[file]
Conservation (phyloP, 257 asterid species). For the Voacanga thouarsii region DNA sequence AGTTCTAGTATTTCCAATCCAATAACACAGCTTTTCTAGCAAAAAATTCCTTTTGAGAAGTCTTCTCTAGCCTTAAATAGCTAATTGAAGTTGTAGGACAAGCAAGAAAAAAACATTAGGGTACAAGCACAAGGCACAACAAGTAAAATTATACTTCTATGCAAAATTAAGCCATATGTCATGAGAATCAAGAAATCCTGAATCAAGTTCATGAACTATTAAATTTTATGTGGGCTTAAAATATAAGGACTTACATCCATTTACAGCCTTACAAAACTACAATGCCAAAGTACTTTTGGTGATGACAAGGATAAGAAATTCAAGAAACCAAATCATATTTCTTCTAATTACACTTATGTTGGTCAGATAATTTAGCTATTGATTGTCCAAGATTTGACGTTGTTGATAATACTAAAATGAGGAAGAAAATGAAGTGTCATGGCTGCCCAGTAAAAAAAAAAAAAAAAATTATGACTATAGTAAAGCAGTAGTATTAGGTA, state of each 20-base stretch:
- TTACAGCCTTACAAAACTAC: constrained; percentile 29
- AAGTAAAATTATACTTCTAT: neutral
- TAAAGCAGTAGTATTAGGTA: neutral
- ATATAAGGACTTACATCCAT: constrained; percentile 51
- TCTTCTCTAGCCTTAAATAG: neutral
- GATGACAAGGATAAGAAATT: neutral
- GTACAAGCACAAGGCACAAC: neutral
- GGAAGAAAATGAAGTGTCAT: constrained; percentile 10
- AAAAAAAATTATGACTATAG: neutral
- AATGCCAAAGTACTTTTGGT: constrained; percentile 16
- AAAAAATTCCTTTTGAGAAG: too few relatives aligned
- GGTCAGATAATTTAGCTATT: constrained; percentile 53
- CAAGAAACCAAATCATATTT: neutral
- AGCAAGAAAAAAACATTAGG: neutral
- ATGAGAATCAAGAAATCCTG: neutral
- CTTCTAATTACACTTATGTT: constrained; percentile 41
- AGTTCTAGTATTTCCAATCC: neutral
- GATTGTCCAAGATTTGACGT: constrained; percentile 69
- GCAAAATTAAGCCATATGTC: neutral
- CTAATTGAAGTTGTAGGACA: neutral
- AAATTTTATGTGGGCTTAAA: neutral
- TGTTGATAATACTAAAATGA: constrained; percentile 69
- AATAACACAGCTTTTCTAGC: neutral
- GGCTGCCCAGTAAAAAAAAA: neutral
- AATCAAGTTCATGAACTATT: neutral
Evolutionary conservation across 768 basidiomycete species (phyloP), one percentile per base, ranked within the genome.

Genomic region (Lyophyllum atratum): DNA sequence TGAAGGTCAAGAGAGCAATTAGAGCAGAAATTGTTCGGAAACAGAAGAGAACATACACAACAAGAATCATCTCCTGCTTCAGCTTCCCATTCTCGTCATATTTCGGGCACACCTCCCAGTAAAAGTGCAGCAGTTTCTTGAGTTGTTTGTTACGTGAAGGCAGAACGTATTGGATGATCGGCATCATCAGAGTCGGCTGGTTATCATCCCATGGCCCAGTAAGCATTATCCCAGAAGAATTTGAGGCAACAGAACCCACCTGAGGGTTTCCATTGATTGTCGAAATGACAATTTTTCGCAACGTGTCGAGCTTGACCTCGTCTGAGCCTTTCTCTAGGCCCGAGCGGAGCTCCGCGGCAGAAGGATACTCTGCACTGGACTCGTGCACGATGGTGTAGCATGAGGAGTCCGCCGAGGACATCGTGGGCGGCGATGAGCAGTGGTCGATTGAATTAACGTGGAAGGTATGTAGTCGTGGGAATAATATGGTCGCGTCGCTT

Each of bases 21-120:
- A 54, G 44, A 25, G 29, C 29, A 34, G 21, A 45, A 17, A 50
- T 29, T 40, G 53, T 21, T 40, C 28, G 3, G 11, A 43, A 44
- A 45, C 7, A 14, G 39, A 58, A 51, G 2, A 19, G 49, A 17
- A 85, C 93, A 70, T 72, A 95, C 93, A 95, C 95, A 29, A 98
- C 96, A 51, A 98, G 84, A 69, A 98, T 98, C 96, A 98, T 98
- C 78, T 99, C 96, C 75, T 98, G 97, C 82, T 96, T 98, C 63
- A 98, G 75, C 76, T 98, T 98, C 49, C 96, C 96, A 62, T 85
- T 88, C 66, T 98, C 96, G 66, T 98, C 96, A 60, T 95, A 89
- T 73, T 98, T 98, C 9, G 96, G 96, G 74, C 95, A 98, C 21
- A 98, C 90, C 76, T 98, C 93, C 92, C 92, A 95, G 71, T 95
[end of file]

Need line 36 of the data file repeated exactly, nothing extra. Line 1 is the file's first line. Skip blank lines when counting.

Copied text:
- A 98, G 75, C 76, T 98, T 98, C 49, C 96, C 96, A 62, T 85